Written on 29-Sep-2009 by billcmartin
In early July I joined East Sussex Music service's primary curriculum leader, Alexandra Dalton, in Eastbourne for its first electric violin improvising summer school, which welcomed 14 young string players of grade 5 standard and above from the county's schools. Yamaha has a great range of 'Silent' violins and electric violins which we've already seen used most effectively as a way to (re)motivate teenaged string players and provide a range of new creative possibilities which can challenge, stimulate and broaden their approach to string playing. So I was delighted that we were able to support this event with the loan of a range of 4- and 5-stringed Yamaha electric violins for the use of participants who didn't have access to an electric violin.
I first met Alexandra last year when we both attended the Jazzwise Summer School, to develop our improvising skills. She already played violin in her own swing band and had a keen love of improvising and the Jazzwise event must have sown the seed of the idea for her own superb event this year. She presented and delivered the summer school with string teaching colleague Lynne Ratcliffe, with the aim of introducing the creative possibilities of electric violins in an improvising context to their young string players.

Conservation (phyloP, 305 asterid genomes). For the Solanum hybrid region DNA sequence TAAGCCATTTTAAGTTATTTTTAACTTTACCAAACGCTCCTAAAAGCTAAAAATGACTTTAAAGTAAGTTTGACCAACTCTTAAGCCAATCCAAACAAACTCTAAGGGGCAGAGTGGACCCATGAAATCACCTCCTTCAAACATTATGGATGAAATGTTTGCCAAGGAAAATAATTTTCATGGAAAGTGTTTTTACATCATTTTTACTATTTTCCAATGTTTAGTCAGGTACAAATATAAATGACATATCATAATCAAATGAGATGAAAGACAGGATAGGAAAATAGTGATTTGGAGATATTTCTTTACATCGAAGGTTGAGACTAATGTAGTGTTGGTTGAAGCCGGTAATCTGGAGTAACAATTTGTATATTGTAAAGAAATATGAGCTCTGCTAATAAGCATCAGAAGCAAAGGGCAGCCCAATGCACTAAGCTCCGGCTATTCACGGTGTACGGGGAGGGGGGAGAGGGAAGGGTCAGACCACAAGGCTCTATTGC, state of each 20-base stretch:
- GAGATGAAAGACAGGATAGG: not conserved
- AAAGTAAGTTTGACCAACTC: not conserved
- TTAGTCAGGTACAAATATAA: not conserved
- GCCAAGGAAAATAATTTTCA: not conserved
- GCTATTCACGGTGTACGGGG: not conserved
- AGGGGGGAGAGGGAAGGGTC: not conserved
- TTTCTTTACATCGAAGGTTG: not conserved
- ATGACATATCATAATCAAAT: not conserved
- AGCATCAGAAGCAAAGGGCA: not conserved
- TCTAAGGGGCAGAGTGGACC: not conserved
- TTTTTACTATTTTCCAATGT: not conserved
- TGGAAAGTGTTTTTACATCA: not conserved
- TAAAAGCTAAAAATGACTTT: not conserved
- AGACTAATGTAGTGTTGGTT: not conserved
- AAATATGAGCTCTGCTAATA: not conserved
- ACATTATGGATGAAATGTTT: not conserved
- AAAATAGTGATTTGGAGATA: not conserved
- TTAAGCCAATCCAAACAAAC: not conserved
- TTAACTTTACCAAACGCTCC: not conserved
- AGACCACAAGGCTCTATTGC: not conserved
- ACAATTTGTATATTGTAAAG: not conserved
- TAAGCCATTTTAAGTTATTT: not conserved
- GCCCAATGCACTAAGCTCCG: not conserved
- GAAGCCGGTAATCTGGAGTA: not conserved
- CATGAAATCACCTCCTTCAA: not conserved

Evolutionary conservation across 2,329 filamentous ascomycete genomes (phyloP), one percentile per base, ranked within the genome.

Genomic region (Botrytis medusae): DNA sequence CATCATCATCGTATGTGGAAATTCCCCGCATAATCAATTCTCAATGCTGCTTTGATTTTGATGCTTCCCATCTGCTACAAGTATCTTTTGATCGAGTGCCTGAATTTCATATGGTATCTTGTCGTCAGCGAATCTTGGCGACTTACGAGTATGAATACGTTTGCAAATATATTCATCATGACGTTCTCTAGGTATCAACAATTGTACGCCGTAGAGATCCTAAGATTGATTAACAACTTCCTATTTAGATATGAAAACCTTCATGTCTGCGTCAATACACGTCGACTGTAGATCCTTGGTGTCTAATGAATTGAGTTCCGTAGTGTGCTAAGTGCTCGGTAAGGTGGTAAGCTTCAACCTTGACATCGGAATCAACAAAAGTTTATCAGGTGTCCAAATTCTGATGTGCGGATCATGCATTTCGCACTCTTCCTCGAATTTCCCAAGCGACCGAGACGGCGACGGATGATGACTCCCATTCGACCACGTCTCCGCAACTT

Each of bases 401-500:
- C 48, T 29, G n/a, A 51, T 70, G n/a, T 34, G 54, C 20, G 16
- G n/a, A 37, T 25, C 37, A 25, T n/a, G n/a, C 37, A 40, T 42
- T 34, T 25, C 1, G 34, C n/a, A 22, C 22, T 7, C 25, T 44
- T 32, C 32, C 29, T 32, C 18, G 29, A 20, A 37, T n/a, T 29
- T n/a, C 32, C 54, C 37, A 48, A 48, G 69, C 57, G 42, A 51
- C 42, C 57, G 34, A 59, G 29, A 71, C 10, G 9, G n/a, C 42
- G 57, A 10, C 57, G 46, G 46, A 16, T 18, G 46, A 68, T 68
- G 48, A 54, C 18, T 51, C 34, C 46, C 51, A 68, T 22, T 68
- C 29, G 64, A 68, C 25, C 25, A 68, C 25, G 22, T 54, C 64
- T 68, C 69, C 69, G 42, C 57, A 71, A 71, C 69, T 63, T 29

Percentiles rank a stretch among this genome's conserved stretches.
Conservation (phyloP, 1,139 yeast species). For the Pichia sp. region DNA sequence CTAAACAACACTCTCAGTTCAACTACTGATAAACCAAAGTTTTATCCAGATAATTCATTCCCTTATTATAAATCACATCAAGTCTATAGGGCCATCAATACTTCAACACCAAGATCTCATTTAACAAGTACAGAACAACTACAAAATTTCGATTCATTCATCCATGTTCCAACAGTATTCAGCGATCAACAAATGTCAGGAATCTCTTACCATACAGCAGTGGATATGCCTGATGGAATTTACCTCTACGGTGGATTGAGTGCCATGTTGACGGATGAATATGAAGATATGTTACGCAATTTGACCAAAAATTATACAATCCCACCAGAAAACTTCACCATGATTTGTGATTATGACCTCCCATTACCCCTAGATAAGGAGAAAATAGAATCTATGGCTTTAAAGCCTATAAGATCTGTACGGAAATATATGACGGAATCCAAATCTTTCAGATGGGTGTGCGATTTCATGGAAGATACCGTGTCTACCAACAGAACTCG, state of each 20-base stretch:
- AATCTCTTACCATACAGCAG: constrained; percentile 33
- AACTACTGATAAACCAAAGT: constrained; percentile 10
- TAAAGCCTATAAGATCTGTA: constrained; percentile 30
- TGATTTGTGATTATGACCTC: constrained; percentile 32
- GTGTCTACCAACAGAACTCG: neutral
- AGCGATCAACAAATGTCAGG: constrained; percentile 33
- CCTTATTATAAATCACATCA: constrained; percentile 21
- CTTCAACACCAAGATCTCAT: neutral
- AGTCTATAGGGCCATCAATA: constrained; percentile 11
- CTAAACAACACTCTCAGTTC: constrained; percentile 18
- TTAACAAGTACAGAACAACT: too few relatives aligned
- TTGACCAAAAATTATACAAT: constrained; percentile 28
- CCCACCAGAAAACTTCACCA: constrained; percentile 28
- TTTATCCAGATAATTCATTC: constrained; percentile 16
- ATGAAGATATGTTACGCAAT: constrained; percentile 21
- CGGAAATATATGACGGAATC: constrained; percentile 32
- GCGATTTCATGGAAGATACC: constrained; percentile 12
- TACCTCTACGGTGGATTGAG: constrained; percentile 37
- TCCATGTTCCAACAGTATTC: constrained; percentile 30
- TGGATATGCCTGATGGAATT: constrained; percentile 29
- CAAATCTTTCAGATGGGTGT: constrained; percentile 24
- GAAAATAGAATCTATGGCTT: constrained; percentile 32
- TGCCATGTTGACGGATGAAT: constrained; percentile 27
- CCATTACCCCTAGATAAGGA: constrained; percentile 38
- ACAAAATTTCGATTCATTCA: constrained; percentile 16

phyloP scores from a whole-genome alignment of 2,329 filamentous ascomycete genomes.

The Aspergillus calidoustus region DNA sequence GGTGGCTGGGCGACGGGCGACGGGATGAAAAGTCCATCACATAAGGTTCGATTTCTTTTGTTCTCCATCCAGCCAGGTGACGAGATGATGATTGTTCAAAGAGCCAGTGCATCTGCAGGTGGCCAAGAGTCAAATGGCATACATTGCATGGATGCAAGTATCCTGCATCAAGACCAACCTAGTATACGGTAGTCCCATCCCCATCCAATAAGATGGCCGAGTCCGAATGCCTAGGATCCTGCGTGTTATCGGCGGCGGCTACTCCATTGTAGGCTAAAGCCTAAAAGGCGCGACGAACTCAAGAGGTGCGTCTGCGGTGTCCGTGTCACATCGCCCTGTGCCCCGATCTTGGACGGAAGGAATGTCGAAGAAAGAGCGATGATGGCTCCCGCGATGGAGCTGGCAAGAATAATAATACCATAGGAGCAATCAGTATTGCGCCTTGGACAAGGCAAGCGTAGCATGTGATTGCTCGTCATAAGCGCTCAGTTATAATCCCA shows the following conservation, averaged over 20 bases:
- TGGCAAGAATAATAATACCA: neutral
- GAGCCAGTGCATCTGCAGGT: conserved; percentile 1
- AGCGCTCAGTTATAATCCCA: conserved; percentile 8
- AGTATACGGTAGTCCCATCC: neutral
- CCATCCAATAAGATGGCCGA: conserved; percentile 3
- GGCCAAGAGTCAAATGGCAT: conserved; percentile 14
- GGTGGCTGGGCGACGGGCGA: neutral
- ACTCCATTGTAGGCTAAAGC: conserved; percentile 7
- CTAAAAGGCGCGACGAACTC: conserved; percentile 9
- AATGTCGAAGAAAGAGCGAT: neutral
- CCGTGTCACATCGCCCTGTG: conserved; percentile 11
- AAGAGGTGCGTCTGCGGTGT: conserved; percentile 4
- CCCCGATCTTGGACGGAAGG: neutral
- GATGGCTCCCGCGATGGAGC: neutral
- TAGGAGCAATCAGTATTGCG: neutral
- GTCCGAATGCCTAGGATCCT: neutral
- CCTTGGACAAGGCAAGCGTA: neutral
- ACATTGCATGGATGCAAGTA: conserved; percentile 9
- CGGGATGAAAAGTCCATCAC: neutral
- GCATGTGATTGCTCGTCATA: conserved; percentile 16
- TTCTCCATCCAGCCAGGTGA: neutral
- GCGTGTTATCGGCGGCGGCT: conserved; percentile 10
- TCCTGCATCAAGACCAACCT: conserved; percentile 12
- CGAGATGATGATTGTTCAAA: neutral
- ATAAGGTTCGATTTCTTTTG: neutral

It was great to hear the young musicians exploring and developing their musical creativity and simply enjoying the new timbres and new impact that an electric instrument brings. But with only two days for this first workshop Alexandra was clear that they could only scratch the surface. So they focussed on two improvisational pieces. In one, the students split into several smaller sub-groups, each of which improvised some very adventurous melodic material which was accompanied by a rhythm backing track. The second piece was a simple swing tune in which each of the students improvised 16 bars, topped and tailed by unison playing of the head in jazz style. They performed both pieces with great panache and clear enjoyment as part of the music service's end-of-term concert, at the end of the second day.
The students all worked hard and enjoyed the workshop so much that Alex Dalton is considering setting up a group to provide this kind of opportunity on a regular basis. She hopes to run the workshop again next year but over five days, to give students more time to explore the electric instruments, digital effects, tonal controls via the PA, as well as more concetrated time to develop improvising skills.
I loudly applaud Alexandra Dalton's vision for what was a wonderful and clearing exciting and motivating activity for the young violinists who took part. I look forward to working with the team at East Sussex in developing this activity next summer.